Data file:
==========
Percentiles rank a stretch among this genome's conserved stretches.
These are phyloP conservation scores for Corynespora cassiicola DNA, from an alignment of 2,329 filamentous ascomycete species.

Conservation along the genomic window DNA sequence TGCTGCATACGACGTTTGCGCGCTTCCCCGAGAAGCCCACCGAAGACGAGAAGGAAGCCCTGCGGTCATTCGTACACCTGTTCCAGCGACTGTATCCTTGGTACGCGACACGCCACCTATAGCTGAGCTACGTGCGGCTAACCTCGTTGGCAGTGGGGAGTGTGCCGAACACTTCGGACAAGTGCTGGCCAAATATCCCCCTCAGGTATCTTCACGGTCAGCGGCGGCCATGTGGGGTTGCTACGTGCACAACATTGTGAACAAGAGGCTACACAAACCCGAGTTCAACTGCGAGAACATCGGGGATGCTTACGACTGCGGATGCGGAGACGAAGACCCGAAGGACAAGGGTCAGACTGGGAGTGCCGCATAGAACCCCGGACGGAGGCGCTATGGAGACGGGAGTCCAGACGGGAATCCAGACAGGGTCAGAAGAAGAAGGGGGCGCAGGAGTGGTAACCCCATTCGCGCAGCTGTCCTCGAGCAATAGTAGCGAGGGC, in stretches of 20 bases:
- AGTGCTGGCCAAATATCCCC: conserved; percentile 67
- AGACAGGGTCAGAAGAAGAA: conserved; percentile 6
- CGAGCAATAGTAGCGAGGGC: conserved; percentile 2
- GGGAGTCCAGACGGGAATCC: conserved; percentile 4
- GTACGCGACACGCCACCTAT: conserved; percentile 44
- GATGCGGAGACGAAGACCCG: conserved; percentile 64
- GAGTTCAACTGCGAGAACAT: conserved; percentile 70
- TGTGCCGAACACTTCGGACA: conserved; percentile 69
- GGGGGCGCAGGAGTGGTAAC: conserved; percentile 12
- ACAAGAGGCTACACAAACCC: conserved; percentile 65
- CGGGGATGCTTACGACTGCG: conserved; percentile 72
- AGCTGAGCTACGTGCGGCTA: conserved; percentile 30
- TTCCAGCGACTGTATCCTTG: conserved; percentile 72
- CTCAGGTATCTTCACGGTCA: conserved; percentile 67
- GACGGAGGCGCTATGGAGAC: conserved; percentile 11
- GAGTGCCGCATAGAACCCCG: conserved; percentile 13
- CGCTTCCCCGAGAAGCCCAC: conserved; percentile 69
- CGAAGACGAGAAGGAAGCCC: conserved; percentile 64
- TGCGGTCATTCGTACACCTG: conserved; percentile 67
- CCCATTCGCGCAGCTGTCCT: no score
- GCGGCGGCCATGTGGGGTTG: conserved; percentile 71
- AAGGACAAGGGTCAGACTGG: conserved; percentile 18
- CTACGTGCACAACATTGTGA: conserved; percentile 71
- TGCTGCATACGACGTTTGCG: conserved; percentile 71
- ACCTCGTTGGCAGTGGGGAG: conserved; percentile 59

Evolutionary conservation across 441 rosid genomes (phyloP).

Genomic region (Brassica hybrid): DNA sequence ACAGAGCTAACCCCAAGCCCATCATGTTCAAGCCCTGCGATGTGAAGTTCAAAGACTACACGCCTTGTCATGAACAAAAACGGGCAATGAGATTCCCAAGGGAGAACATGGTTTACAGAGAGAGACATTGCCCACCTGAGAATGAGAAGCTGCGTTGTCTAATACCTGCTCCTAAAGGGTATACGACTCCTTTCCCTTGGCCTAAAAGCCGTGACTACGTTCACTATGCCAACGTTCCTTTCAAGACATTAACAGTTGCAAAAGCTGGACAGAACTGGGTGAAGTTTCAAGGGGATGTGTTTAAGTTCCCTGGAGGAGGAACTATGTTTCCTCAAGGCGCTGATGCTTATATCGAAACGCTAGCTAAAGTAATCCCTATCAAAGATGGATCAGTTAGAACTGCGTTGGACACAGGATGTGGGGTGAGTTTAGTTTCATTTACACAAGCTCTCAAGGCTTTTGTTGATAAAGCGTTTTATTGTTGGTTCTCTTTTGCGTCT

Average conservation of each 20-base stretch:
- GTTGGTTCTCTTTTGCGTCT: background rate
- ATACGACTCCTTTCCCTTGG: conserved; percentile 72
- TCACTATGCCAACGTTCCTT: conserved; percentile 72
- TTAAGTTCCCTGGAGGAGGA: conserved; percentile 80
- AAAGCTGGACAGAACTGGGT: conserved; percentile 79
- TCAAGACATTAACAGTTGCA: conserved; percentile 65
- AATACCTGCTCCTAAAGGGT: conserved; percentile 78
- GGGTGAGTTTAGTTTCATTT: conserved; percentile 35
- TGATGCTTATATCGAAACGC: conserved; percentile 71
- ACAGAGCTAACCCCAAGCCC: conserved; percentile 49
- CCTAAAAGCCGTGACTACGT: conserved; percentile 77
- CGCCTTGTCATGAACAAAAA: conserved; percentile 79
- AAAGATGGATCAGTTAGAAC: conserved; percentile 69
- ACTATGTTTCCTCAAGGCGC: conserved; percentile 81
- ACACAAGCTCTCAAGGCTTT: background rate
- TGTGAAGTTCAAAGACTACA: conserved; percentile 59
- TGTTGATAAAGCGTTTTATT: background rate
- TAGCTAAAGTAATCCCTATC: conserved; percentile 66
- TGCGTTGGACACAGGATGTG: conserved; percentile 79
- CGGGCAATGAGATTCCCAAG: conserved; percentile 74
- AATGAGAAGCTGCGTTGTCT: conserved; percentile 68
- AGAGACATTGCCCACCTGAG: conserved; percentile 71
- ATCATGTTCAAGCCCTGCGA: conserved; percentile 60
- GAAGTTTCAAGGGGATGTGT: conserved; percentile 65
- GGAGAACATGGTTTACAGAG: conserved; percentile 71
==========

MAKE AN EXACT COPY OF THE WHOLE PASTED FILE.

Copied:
Percentiles rank a stretch among this genome's conserved stretches.
These are phyloP conservation scores for Corynespora cassiicola DNA, from an alignment of 2,329 filamentous ascomycete species.

Conservation along the genomic window DNA sequence TGCTGCATACGACGTTTGCGCGCTTCCCCGAGAAGCCCACCGAAGACGAGAAGGAAGCCCTGCGGTCATTCGTACACCTGTTCCAGCGACTGTATCCTTGGTACGCGACACGCCACCTATAGCTGAGCTACGTGCGGCTAACCTCGTTGGCAGTGGGGAGTGTGCCGAACACTTCGGACAAGTGCTGGCCAAATATCCCCCTCAGGTATCTTCACGGTCAGCGGCGGCCATGTGGGGTTGCTACGTGCACAACATTGTGAACAAGAGGCTACACAAACCCGAGTTCAACTGCGAGAACATCGGGGATGCTTACGACTGCGGATGCGGAGACGAAGACCCGAAGGACAAGGGTCAGACTGGGAGTGCCGCATAGAACCCCGGACGGAGGCGCTATGGAGACGGGAGTCCAGACGGGAATCCAGACAGGGTCAGAAGAAGAAGGGGGCGCAGGAGTGGTAACCCCATTCGCGCAGCTGTCCTCGAGCAATAGTAGCGAGGGC, in stretches of 20 bases:
- AGTGCTGGCCAAATATCCCC: conserved; percentile 67
- AGACAGGGTCAGAAGAAGAA: conserved; percentile 6
- CGAGCAATAGTAGCGAGGGC: conserved; percentile 2
- GGGAGTCCAGACGGGAATCC: conserved; percentile 4
- GTACGCGACACGCCACCTAT: conserved; percentile 44
- GATGCGGAGACGAAGACCCG: conserved; percentile 64
- GAGTTCAACTGCGAGAACAT: conserved; percentile 70
- TGTGCCGAACACTTCGGACA: conserved; percentile 69
- GGGGGCGCAGGAGTGGTAAC: conserved; percentile 12
- ACAAGAGGCTACACAAACCC: conserved; percentile 65
- CGGGGATGCTTACGACTGCG: conserved; percentile 72
- AGCTGAGCTACGTGCGGCTA: conserved; percentile 30
- TTCCAGCGACTGTATCCTTG: conserved; percentile 72
- CTCAGGTATCTTCACGGTCA: conserved; percentile 67
- GACGGAGGCGCTATGGAGAC: conserved; percentile 11
- GAGTGCCGCATAGAACCCCG: conserved; percentile 13
- CGCTTCCCCGAGAAGCCCAC: conserved; percentile 69
- CGAAGACGAGAAGGAAGCCC: conserved; percentile 64
- TGCGGTCATTCGTACACCTG: conserved; percentile 67
- CCCATTCGCGCAGCTGTCCT: no score
- GCGGCGGCCATGTGGGGTTG: conserved; percentile 71
- AAGGACAAGGGTCAGACTGG: conserved; percentile 18
- CTACGTGCACAACATTGTGA: conserved; percentile 71
- TGCTGCATACGACGTTTGCG: conserved; percentile 71
- ACCTCGTTGGCAGTGGGGAG: conserved; percentile 59

Evolutionary conservation across 441 rosid genomes (phyloP).

Genomic region (Brassica hybrid): DNA sequence ACAGAGCTAACCCCAAGCCCATCATGTTCAAGCCCTGCGATGTGAAGTTCAAAGACTACACGCCTTGTCATGAACAAAAACGGGCAATGAGATTCCCAAGGGAGAACATGGTTTACAGAGAGAGACATTGCCCACCTGAGAATGAGAAGCTGCGTTGTCTAATACCTGCTCCTAAAGGGTATACGACTCCTTTCCCTTGGCCTAAAAGCCGTGACTACGTTCACTATGCCAACGTTCCTTTCAAGACATTAACAGTTGCAAAAGCTGGACAGAACTGGGTGAAGTTTCAAGGGGATGTGTTTAAGTTCCCTGGAGGAGGAACTATGTTTCCTCAAGGCGCTGATGCTTATATCGAAACGCTAGCTAAAGTAATCCCTATCAAAGATGGATCAGTTAGAACTGCGTTGGACACAGGATGTGGGGTGAGTTTAGTTTCATTTACACAAGCTCTCAAGGCTTTTGTTGATAAAGCGTTTTATTGTTGGTTCTCTTTTGCGTCT

Average conservation of each 20-base stretch:
- GTTGGTTCTCTTTTGCGTCT: background rate
- ATACGACTCCTTTCCCTTGG: conserved; percentile 72
- TCACTATGCCAACGTTCCTT: conserved; percentile 72
- TTAAGTTCCCTGGAGGAGGA: conserved; percentile 80
- AAAGCTGGACAGAACTGGGT: conserved; percentile 79
- TCAAGACATTAACAGTTGCA: conserved; percentile 65
- AATACCTGCTCCTAAAGGGT: conserved; percentile 78
- GGGTGAGTTTAGTTTCATTT: conserved; percentile 35
- TGATGCTTATATCGAAACGC: conserved; percentile 71
- ACAGAGCTAACCCCAAGCCC: conserved; percentile 49
- CCTAAAAGCCGTGACTACGT: conserved; percentile 77
- CGCCTTGTCATGAACAAAAA: conserved; percentile 79
- AAAGATGGATCAGTTAGAAC: conserved; percentile 69
- ACTATGTTTCCTCAAGGCGC: conserved; percentile 81
- ACACAAGCTCTCAAGGCTTT: background rate
- TGTGAAGTTCAAAGACTACA: conserved; percentile 59
- TGTTGATAAAGCGTTTTATT: background rate
- TAGCTAAAGTAATCCCTATC: conserved; percentile 66
- TGCGTTGGACACAGGATGTG: conserved; percentile 79
- CGGGCAATGAGATTCCCAAG: conserved; percentile 74
- AATGAGAAGCTGCGTTGTCT: conserved; percentile 68
- AGAGACATTGCCCACCTGAG: conserved; percentile 71
- ATCATGTTCAAGCCCTGCGA: conserved; percentile 60
- GAAGTTTCAAGGGGATGTGT: conserved; percentile 65
- GGAGAACATGGTTTACAGAG: conserved; percentile 71